During election campaigns, politicians speak often of their leadership abilities - perhaps it is time to show some leadership action.
By George Sweetman
Published November 09, 2015
Presumably when the Red Hill Valley Parkway was built in 2007, it provided some relief from traffic congestion. Now, just eight years later, the congestion has returned, so Council has agreed to study the possibility of adding more lanes.
Red Hill Valley Parkway (RTH file photo)
It has been said that attempting to cure traffic congestion by adding more lanes is like attempting to cure obesity by loosening one's belt.
The issue of congestion is not new; it has been the subject of many previous studies. In 2007, a City working paper prepared in support of the Transportation Master Plan identified future capacity issues.
The paper also identified Transportation Demand Management - reducing single car trips, increasing transit, enabling more walking and cycling - as an effective means of alleviating congestion and avoiding the need for expanding expressways.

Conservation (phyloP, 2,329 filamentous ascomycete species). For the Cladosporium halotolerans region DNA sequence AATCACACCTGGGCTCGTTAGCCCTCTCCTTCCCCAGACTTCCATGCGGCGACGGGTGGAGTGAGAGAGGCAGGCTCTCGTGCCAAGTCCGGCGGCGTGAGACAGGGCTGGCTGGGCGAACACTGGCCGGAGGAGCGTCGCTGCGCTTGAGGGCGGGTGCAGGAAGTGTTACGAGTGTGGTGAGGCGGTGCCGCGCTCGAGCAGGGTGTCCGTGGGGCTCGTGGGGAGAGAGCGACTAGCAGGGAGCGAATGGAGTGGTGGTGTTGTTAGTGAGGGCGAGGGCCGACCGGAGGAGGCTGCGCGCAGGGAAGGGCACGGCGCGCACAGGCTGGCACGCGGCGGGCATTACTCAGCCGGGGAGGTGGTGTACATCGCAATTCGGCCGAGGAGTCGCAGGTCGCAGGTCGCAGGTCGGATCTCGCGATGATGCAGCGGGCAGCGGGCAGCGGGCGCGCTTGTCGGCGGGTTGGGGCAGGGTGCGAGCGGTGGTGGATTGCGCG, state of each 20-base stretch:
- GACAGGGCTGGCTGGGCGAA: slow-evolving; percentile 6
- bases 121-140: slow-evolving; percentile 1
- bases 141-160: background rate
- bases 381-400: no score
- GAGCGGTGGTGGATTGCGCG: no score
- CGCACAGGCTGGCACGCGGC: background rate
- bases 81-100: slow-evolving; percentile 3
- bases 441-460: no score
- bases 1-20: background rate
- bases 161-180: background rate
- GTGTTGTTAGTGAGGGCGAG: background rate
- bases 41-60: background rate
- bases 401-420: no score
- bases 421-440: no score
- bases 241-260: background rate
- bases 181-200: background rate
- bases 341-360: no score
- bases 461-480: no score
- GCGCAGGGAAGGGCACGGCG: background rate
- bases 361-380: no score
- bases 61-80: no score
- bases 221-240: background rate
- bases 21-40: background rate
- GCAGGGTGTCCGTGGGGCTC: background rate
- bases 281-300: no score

In 2011, the City's Integrated Energy Mapping Strategy stated that in order to meet Hamilton's greenhouse gas emission reduction targets, the City needs to reduce single car trips and increase transit, walking, and cycling.
These approaches are more consistent with Transportation Demand Management than expressway expansion.
In October 2015, Council endorsed the Community Climate Action Plan, which establishes a greenhouse gas (GHG) emission reduction target of 80 percent by 2050.
It is difficult to understand how widening an expressway to facilitate more single occupant car trips will provide either long-term relief from congestion or achieve the city's stated GHG emission targets.
It does, however, expose the dissonance between rhetoric and action.
Jeffery Simpson of the Globe and Mail stated in his book Hot Air:
The easiest course for politicians has been to speak earnestly about long-term targets while avoiding difficult short-term steps that might cost political support. That way, politicians can be rewarded for their apparent virtue without imperilling their re-election prospects.
It is time for council to move from climate politics to climate policy and align their actions with their rhetoric. During election campaigns, politicians speak often of their leadership abilities - perhaps it is time to show some leadership action.
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